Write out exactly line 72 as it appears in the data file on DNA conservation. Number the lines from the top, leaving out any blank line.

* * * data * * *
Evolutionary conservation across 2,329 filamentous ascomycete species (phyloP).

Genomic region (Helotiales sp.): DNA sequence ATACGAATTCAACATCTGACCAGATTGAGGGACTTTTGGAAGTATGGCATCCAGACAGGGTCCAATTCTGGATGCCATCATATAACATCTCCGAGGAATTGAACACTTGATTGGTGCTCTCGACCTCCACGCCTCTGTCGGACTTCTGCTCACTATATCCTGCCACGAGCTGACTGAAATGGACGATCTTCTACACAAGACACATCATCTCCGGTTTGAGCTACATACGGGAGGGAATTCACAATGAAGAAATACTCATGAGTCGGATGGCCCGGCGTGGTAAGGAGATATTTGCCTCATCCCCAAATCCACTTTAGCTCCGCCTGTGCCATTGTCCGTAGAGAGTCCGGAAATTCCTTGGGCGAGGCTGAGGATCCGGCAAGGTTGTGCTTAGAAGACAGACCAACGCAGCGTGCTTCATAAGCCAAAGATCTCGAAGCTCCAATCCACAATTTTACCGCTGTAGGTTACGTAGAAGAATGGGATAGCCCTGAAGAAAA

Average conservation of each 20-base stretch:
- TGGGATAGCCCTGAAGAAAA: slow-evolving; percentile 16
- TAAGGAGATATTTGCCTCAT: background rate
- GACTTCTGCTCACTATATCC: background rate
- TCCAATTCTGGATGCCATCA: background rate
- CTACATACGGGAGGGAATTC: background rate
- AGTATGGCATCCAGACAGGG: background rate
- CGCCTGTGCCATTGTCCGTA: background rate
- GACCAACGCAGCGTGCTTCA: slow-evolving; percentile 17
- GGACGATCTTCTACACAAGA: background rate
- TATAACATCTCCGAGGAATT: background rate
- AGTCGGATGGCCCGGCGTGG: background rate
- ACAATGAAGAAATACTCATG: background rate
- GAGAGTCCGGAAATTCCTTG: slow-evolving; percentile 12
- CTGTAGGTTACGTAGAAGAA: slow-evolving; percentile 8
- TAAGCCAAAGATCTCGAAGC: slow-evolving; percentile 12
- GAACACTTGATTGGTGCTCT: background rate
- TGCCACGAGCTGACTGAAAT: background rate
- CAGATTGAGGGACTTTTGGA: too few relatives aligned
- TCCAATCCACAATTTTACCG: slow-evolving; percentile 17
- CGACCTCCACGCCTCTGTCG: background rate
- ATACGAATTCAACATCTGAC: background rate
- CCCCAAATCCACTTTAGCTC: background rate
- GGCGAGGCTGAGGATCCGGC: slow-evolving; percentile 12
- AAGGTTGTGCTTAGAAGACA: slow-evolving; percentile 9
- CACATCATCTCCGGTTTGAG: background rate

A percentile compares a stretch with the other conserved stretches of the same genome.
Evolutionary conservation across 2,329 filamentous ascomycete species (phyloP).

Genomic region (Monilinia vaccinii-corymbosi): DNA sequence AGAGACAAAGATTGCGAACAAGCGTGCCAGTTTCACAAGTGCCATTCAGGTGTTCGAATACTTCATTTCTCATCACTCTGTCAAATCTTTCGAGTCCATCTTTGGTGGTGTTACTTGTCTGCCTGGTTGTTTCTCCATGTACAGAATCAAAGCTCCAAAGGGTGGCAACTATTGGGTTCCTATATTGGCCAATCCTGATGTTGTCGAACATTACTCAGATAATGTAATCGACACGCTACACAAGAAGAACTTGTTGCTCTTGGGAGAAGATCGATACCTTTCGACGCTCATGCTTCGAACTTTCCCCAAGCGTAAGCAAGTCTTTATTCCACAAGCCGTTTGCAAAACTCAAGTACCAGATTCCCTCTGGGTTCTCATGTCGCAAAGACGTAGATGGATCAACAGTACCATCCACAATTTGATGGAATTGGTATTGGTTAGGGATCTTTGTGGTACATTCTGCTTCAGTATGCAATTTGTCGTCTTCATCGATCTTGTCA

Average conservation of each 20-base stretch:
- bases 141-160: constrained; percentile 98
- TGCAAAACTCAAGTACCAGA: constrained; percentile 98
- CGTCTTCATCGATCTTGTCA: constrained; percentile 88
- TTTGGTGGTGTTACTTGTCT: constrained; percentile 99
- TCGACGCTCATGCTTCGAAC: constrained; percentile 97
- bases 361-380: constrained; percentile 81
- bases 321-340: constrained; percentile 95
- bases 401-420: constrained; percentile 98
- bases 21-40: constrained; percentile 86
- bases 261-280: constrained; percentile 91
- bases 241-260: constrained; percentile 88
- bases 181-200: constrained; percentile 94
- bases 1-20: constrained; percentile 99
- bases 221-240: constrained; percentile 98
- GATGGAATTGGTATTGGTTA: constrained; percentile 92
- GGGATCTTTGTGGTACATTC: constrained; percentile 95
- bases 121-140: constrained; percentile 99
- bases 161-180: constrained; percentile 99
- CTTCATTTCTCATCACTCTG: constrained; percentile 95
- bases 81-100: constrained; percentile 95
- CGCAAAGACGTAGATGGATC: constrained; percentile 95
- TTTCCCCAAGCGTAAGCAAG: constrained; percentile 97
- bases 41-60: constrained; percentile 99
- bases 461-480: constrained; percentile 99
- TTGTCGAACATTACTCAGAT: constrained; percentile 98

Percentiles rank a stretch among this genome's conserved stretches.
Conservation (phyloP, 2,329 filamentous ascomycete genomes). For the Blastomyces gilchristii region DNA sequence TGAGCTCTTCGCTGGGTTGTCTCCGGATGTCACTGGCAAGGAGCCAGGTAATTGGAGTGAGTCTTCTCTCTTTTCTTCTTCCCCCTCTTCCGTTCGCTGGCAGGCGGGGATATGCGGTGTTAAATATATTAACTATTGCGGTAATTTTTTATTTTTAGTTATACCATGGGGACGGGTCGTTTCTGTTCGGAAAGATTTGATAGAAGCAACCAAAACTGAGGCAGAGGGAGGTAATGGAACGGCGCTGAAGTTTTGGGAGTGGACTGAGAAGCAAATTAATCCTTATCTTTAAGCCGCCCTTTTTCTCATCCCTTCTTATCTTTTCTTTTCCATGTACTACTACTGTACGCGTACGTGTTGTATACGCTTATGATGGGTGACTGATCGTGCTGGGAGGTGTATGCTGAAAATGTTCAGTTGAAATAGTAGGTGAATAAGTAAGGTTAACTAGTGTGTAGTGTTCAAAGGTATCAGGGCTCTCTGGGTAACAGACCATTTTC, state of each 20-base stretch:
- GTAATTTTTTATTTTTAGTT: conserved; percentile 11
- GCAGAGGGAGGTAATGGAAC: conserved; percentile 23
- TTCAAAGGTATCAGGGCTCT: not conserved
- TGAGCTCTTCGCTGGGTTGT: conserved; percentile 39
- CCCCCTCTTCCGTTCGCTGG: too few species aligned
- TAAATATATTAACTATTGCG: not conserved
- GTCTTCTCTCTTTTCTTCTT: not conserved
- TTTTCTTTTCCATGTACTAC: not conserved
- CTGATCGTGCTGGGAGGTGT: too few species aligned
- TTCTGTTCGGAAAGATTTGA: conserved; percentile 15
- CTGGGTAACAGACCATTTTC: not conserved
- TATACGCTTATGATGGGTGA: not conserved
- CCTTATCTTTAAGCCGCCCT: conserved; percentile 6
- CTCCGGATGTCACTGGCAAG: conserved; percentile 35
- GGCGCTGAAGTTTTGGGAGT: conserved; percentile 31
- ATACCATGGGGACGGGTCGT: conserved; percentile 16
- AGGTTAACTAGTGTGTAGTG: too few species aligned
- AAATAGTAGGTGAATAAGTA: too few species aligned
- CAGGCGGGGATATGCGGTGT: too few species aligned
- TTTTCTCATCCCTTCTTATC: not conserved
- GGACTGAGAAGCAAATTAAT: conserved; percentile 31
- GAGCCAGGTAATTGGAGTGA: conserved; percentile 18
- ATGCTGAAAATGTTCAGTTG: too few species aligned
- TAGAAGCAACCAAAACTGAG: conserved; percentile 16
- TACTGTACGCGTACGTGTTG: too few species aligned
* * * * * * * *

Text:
- CCTTATCTTTAAGCCGCCCT: conserved; percentile 6